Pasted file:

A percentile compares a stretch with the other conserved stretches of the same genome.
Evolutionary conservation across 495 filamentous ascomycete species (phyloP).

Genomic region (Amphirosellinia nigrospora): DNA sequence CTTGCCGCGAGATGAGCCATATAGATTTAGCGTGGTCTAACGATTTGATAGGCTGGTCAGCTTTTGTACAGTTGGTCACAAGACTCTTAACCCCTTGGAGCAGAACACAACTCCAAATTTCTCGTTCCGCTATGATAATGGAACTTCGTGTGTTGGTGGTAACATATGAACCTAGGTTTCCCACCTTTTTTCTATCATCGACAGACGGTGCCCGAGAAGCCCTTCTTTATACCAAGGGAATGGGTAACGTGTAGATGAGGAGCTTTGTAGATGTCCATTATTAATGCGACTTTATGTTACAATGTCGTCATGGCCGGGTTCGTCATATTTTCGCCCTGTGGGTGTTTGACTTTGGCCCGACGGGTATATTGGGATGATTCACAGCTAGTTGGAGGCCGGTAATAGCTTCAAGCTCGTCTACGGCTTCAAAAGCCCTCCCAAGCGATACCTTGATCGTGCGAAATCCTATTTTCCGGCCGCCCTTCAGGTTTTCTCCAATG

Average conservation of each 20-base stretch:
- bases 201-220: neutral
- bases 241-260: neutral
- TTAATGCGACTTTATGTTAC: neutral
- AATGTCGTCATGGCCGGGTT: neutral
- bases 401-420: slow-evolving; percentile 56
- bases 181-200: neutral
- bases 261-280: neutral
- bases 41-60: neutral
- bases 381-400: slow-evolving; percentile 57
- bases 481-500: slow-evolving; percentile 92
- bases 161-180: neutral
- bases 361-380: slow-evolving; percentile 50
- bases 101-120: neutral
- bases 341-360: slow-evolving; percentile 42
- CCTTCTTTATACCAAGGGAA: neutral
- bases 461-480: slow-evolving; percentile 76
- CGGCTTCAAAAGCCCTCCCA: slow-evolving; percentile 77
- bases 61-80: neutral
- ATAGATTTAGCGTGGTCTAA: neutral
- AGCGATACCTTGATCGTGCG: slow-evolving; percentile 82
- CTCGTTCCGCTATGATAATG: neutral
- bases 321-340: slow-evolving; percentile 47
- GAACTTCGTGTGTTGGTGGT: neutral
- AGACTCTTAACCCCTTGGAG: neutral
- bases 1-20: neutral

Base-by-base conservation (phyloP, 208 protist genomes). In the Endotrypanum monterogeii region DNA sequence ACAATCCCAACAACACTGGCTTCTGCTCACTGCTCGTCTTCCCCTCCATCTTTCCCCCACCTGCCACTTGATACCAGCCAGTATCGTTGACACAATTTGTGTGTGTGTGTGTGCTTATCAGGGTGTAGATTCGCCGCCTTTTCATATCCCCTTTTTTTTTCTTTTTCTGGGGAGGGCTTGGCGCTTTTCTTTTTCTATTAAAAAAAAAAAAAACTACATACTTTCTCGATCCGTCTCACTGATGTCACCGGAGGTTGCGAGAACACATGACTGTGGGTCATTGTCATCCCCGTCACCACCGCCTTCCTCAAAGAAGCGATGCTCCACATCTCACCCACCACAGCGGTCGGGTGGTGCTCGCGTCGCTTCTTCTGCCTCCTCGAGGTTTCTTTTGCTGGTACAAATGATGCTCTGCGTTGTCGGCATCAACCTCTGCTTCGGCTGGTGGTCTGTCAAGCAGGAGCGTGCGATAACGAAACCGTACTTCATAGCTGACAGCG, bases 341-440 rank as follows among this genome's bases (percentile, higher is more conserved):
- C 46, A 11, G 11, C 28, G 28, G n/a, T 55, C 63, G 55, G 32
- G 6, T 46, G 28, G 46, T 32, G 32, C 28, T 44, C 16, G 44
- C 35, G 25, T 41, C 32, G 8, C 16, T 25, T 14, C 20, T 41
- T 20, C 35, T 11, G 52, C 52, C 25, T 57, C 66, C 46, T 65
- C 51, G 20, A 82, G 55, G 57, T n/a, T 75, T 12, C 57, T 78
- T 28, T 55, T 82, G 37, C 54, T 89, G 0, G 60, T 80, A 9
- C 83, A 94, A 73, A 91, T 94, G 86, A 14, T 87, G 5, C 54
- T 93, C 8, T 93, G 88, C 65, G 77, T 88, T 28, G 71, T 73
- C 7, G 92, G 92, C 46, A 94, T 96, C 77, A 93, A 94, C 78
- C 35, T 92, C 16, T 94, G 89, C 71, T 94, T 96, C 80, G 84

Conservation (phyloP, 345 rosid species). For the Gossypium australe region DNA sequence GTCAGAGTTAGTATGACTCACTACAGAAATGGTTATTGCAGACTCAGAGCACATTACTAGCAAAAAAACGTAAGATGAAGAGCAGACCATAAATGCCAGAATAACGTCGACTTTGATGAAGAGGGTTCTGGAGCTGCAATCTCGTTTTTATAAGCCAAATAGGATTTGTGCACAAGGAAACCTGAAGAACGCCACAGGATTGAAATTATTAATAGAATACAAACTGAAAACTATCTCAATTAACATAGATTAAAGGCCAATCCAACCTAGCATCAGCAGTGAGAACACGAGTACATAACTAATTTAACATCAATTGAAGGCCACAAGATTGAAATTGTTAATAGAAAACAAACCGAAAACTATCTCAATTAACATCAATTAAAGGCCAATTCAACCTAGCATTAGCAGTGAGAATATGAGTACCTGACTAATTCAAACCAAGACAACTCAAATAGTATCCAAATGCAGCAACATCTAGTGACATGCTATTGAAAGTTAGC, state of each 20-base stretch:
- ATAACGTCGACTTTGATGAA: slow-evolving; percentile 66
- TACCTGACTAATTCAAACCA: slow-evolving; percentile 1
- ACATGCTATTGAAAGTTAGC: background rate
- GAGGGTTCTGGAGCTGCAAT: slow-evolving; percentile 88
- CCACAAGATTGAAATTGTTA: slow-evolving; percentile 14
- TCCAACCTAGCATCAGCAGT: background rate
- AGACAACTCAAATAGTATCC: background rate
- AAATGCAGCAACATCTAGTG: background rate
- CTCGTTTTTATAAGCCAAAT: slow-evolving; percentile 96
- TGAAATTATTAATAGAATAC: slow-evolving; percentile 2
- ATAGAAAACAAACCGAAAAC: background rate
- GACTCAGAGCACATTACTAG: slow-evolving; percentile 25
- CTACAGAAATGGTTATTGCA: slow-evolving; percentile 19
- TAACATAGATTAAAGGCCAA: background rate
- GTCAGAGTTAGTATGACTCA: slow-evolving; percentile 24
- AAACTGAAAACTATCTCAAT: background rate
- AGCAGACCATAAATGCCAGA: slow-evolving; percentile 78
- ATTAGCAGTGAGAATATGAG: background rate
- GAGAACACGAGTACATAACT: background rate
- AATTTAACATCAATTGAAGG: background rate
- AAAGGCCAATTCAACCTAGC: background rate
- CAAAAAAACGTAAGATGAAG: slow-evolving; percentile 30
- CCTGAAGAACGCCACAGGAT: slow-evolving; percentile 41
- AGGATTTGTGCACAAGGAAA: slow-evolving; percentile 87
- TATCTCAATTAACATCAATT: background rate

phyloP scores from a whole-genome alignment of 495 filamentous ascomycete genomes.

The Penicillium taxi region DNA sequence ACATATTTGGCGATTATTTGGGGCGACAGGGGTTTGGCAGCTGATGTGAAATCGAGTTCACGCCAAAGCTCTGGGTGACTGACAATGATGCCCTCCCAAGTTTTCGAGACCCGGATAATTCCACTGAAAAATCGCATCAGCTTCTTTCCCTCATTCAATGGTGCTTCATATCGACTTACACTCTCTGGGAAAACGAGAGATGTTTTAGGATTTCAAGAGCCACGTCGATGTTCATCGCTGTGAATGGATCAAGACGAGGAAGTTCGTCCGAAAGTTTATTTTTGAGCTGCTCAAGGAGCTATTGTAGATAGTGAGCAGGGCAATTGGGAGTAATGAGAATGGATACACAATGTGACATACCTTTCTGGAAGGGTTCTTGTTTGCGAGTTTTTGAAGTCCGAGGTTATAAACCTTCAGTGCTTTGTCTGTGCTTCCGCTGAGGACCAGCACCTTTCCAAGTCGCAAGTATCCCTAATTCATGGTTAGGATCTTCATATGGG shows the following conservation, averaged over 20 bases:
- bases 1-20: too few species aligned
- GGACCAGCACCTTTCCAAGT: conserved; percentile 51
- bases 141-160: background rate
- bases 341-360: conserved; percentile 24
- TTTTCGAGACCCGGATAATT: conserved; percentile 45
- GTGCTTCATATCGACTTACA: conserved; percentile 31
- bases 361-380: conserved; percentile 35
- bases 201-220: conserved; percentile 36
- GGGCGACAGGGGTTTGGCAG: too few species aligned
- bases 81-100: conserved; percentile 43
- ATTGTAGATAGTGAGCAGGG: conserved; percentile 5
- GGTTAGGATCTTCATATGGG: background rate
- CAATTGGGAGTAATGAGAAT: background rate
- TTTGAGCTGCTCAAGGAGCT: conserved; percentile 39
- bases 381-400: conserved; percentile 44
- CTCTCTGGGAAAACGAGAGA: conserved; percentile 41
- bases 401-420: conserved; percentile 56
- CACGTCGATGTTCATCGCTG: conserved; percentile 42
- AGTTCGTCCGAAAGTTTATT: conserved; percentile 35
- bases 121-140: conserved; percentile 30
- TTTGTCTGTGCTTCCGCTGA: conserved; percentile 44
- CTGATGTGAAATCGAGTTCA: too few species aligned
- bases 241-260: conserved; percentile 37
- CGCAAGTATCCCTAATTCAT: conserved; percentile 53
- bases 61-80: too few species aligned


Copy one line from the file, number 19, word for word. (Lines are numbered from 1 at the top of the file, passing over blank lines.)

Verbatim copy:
- CCTTCTTTATACCAAGGGAA: neutral